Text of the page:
TCP segments with a payload size of 0 are ubiquitous - they occur in pretty much every real-world TCP stream. They're sent whenever one side wishes to acknowledge reciept of data from the other, but has no data to send of its own. (These are commonly known as "ACK packets", but an "ACK packet" is just a regular segment that happens to contain no data).
Since such packets do not contain any data to deliver to the user application, they will not cause
recv() to return -
recv() will continue blocking until some actual data arrives. If
recv() returns 0, then it is a definite indication that the other end has closed its side of the connection and won't be sending any more data.
Remember that TCP is stream-oriented: there is not a 1-to-1 mapping between the data returned by a single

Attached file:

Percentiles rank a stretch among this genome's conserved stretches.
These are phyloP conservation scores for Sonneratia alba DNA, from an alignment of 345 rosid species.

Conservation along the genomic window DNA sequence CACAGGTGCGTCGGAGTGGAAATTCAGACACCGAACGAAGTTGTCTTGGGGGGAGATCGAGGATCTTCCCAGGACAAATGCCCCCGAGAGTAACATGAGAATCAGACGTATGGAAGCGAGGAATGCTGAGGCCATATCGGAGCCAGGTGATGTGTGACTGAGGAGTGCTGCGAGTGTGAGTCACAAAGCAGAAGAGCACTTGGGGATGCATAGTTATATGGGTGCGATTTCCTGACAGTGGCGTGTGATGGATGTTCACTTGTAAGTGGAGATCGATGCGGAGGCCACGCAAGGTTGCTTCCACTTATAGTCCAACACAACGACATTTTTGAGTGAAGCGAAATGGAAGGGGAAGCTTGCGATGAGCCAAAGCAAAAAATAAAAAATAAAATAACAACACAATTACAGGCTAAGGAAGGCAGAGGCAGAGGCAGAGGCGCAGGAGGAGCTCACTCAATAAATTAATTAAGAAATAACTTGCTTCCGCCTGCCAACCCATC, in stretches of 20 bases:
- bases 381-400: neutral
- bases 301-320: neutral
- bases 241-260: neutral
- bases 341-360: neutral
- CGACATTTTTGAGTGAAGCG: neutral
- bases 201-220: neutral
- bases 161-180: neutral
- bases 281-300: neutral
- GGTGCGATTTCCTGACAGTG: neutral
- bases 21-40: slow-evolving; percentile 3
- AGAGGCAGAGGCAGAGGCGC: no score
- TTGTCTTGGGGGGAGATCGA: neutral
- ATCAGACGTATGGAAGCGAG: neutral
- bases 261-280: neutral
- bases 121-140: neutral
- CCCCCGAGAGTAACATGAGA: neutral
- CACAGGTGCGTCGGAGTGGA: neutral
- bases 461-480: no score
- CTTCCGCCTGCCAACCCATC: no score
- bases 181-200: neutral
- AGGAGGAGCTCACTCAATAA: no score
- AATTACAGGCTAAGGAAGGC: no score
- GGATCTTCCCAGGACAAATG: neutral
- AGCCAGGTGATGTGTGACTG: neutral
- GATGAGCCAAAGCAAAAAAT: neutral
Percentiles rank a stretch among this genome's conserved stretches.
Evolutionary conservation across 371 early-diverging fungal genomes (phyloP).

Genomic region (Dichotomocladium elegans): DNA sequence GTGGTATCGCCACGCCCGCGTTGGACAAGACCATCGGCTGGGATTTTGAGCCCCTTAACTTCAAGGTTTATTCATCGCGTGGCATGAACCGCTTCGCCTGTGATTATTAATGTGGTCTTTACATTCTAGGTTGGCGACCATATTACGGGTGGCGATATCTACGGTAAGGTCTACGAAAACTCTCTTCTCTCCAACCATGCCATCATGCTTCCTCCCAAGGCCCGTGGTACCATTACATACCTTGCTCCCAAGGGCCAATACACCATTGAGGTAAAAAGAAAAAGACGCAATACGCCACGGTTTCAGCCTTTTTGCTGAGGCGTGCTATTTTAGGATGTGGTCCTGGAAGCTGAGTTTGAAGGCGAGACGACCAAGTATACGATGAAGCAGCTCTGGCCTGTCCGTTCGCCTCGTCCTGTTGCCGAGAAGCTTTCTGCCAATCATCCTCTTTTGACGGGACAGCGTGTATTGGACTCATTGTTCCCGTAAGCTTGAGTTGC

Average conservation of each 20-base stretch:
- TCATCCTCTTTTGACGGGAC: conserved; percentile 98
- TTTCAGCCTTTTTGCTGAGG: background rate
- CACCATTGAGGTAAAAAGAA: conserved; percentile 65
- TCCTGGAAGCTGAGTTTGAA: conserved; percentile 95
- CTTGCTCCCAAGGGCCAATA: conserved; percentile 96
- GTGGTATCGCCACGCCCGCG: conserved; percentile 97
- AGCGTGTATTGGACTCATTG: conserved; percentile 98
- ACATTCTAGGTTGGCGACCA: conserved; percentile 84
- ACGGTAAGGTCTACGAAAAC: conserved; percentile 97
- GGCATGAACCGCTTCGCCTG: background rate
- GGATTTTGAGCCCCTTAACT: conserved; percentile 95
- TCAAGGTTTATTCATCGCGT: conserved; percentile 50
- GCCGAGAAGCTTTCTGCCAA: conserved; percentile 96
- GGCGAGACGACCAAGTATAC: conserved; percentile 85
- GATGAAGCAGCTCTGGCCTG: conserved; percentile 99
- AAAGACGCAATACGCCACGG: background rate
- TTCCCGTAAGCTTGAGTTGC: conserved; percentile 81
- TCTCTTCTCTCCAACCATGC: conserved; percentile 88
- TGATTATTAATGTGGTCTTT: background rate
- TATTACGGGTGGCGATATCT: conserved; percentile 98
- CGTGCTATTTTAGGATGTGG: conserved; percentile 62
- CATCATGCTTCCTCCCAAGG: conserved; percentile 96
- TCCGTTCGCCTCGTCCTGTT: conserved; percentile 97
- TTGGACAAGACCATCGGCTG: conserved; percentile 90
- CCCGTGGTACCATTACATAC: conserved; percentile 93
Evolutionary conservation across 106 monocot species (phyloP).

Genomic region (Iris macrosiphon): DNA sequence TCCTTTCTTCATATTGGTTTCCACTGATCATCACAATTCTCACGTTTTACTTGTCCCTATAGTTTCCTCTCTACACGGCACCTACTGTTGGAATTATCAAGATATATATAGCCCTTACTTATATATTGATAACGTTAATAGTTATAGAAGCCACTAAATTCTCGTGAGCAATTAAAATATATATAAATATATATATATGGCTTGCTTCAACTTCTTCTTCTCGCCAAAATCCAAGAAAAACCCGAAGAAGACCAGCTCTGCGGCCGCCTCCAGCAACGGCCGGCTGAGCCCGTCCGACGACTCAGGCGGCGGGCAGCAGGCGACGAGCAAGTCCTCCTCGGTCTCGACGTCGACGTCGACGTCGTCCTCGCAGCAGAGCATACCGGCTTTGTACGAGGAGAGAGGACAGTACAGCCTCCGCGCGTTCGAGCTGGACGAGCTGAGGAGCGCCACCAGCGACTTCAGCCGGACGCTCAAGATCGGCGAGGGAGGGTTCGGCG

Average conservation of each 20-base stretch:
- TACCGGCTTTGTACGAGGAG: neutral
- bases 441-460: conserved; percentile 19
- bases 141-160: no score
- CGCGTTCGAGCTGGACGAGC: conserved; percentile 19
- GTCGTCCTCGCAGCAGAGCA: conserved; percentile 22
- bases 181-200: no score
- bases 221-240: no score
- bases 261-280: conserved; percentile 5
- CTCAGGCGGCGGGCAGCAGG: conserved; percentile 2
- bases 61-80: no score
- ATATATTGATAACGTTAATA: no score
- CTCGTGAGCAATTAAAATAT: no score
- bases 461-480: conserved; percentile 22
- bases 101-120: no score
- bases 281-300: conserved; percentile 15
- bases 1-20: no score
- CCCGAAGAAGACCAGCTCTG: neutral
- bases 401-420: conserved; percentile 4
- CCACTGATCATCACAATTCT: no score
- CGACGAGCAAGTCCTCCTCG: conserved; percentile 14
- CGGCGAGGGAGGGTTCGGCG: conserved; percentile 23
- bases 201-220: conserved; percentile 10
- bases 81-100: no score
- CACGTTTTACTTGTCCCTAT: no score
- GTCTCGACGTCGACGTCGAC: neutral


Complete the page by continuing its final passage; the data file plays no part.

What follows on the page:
recv() call and the data in a single TCP segment. A single
recv() call might return a block of data that overlaps several TCP segments, and the data in a single TCP segment might be returned in multiple
recv() calls. The boundaries between TCP segments are not visible to the application using the BSD sockets API. If you want such boundaries, you need to either implement yourself using an application-layer protocol within the TCP stream, or use a datagram-oriented protocol like UDP.